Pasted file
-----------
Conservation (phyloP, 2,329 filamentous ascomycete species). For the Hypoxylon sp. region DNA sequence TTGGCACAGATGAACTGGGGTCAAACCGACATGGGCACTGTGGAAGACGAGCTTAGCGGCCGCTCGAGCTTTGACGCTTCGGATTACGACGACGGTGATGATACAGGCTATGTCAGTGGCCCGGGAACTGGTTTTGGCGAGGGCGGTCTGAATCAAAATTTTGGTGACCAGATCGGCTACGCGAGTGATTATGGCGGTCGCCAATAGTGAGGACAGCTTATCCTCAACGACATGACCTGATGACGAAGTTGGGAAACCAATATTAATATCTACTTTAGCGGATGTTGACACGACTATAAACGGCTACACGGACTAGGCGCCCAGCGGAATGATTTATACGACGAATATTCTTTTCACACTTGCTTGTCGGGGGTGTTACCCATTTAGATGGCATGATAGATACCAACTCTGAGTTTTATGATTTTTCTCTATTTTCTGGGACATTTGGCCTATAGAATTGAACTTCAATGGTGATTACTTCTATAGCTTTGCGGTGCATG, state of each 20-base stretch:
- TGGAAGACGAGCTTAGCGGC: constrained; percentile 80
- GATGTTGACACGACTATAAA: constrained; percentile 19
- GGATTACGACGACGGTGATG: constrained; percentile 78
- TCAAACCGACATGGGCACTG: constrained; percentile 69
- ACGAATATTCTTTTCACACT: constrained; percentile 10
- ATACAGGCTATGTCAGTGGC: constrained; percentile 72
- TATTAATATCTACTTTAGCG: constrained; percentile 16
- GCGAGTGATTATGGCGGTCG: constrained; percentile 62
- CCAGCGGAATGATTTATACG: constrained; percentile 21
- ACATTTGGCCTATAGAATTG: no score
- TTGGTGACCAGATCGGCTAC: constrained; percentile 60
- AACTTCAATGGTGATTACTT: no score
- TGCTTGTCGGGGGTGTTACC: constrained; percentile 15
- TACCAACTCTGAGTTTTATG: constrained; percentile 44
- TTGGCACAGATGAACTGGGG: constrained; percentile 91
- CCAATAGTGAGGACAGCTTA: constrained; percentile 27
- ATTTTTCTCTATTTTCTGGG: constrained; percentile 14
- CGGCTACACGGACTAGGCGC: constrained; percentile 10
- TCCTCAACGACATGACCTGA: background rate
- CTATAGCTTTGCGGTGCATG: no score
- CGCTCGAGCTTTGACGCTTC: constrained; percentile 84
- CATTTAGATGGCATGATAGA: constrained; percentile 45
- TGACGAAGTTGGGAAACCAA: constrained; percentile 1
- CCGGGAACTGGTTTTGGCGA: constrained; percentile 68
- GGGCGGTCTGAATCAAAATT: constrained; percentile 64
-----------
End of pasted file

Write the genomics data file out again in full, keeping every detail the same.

Conservation (phyloP, 2,329 filamentous ascomycete species). For the Hypoxylon sp. region DNA sequence TTGGCACAGATGAACTGGGGTCAAACCGACATGGGCACTGTGGAAGACGAGCTTAGCGGCCGCTCGAGCTTTGACGCTTCGGATTACGACGACGGTGATGATACAGGCTATGTCAGTGGCCCGGGAACTGGTTTTGGCGAGGGCGGTCTGAATCAAAATTTTGGTGACCAGATCGGCTACGCGAGTGATTATGGCGGTCGCCAATAGTGAGGACAGCTTATCCTCAACGACATGACCTGATGACGAAGTTGGGAAACCAATATTAATATCTACTTTAGCGGATGTTGACACGACTATAAACGGCTACACGGACTAGGCGCCCAGCGGAATGATTTATACGACGAATATTCTTTTCACACTTGCTTGTCGGGGGTGTTACCCATTTAGATGGCATGATAGATACCAACTCTGAGTTTTATGATTTTTCTCTATTTTCTGGGACATTTGGCCTATAGAATTGAACTTCAATGGTGATTACTTCTATAGCTTTGCGGTGCATG, state of each 20-base stretch:
- TGGAAGACGAGCTTAGCGGC: constrained; percentile 80
- GATGTTGACACGACTATAAA: constrained; percentile 19
- GGATTACGACGACGGTGATG: constrained; percentile 78
- TCAAACCGACATGGGCACTG: constrained; percentile 69
- ACGAATATTCTTTTCACACT: constrained; percentile 10
- ATACAGGCTATGTCAGTGGC: constrained; percentile 72
- TATTAATATCTACTTTAGCG: constrained; percentile 16
- GCGAGTGATTATGGCGGTCG: constrained; percentile 62
- CCAGCGGAATGATTTATACG: constrained; percentile 21
- ACATTTGGCCTATAGAATTG: no score
- TTGGTGACCAGATCGGCTAC: constrained; percentile 60
- AACTTCAATGGTGATTACTT: no score
- TGCTTGTCGGGGGTGTTACC: constrained; percentile 15
- TACCAACTCTGAGTTTTATG: constrained; percentile 44
- TTGGCACAGATGAACTGGGG: constrained; percentile 91
- CCAATAGTGAGGACAGCTTA: constrained; percentile 27
- ATTTTTCTCTATTTTCTGGG: constrained; percentile 14
- CGGCTACACGGACTAGGCGC: constrained; percentile 10
- TCCTCAACGACATGACCTGA: background rate
- CTATAGCTTTGCGGTGCATG: no score
- CGCTCGAGCTTTGACGCTTC: constrained; percentile 84
- CATTTAGATGGCATGATAGA: constrained; percentile 45
- TGACGAAGTTGGGAAACCAA: constrained; percentile 1
- CCGGGAACTGGTTTTGGCGA: constrained; percentile 68
- GGGCGGTCTGAATCAAAATT: constrained; percentile 64